1699 — Adlington, England
Interesting. Carules children looked just like Edren children, despite the blue flames racing through their blood. Instead of red, like hers. Ada bit her lip and stole a peek at her father Richard, the Duke of Adlington. He seemed uninterested, for the most part, in her new governess’s arrival, writing in his ledger and every so often checking his pocket watch.
“Daddy.” She glanced at him again, but he was writing. “Daddy!” Louder this time.
Finally, she had his attention, as he set his pencil down and looked up, rubbing his eyes. “What is it, Ada?”
“My new governess is here.” Ada pointed at the window. “With her children.”
He raised an eyebrow and heaved himself to his feet. He wasn’t a big man, but he moved like he was. “So they are. Looks like one of them is a seer. Isn’t that interesting, Ada?” he asked, peering through the window. He might have asked her, but he didn’t want her to answer. He preferred it when she didn’t speak. “Children should be seen and not heard” was one of his favorite sayings.
“Ada,” her mother, Vivian, called from the entryway. Ada glanced once more out the window, but her governess was out of sight. With a hasty curtsy to her father, she fled the room, wondering if that man would ever not terrify her.
“Ada, darling, there’s someone I’d like you to meet.” Vivian waited at the bottom of the staircase, holding a hand toward her daughter. Ada crept forward. This was her seventh governess. None of the others had been able to get her to produce any sort of magic at all and her father had dismissed them. “This is Governess Buttercroft, dear. Come say hello.” Vivian motioned, her smile faltering for a brief second, revealing the scowl underneath.
Ada grabbed her skirt in her hand and hurried down the steps. She didn’t want to be scolded, especially not in front of other children. She skidded to a halt in front of the tall woman with striking brown eyes and dark hair. Her mother only came to the new governess’s shoulder, but Ada had learned not to compare her mother to anyone. “Hello,” she said shyly.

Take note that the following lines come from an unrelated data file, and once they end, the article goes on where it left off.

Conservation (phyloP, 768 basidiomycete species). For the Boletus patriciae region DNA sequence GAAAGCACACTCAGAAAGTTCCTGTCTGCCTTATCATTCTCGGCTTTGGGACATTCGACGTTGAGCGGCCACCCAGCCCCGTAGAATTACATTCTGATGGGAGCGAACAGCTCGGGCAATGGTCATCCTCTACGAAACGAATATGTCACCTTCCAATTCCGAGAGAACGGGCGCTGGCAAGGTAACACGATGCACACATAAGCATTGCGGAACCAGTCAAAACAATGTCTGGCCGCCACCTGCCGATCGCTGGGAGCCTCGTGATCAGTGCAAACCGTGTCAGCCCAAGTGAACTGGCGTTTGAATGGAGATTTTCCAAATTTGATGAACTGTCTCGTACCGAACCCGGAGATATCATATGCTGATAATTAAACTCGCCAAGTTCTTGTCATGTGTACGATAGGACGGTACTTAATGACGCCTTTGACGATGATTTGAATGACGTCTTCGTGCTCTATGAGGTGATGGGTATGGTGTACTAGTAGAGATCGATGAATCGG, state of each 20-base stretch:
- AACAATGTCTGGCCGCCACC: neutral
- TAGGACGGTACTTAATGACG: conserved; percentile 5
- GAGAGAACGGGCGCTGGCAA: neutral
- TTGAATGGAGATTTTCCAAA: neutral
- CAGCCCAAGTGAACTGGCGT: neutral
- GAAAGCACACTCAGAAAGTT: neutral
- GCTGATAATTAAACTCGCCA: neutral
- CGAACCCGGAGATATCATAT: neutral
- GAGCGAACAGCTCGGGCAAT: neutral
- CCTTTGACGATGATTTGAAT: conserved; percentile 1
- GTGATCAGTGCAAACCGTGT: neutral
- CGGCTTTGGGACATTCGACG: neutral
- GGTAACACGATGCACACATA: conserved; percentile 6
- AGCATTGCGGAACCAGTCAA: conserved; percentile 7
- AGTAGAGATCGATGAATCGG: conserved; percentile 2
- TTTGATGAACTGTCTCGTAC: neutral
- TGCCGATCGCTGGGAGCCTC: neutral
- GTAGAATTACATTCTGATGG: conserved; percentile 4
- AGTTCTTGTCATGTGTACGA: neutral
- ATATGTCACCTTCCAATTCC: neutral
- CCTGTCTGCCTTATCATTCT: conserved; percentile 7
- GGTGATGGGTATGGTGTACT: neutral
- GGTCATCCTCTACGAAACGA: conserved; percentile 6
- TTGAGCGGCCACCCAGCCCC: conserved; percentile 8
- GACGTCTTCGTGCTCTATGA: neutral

The woman crouched down in a ruffle of skirts to peer into her eyes. “Why, you are a pretty little thing, aren’t you?”
“Thank you, ma’am. I look like my mama,” Ada said, twisting her hands in her skirt. The woman laughed, and it reminded Ada of the little bells she’d heard at the shop in the village. Musical.
“Oh, isn’t she kind? Come, I’ll have the staff show you to your quarters. I expect you’ll see enough of the child starting first thing in the morning.” Vivian swept an arm toward the wide front doors; the governess would be staying in the small cottage across the lawns, like all the others. But none of the others had had children.
Ada eyed them as they followed their mother without a word. The boy was bigger than she was, with the same dark hair and eyes as his mother. The girl was smaller than Ada, and she looked nothing like her brother or her mother. Her hair was white, like Ada’s grandmother’s, except silky. And her eyes shone silver. Like all the other girls her father had been hiring lately.
Ada stood alone and forgotten, watching them walk away.
At the doorway, the boy paused and looked over his shoulder. His dark eyes crinkled, just a bit, and he smiled.
“Ada, these are my children, Charity and Christian. They will be learning with you.” Governess Buttercroft stood in front of them with her hands behind her back, her dark hair twisted up and away from her face. Ada was positive she was the prettiest governess she’d had. But that didn’t make Ada any less nervous. If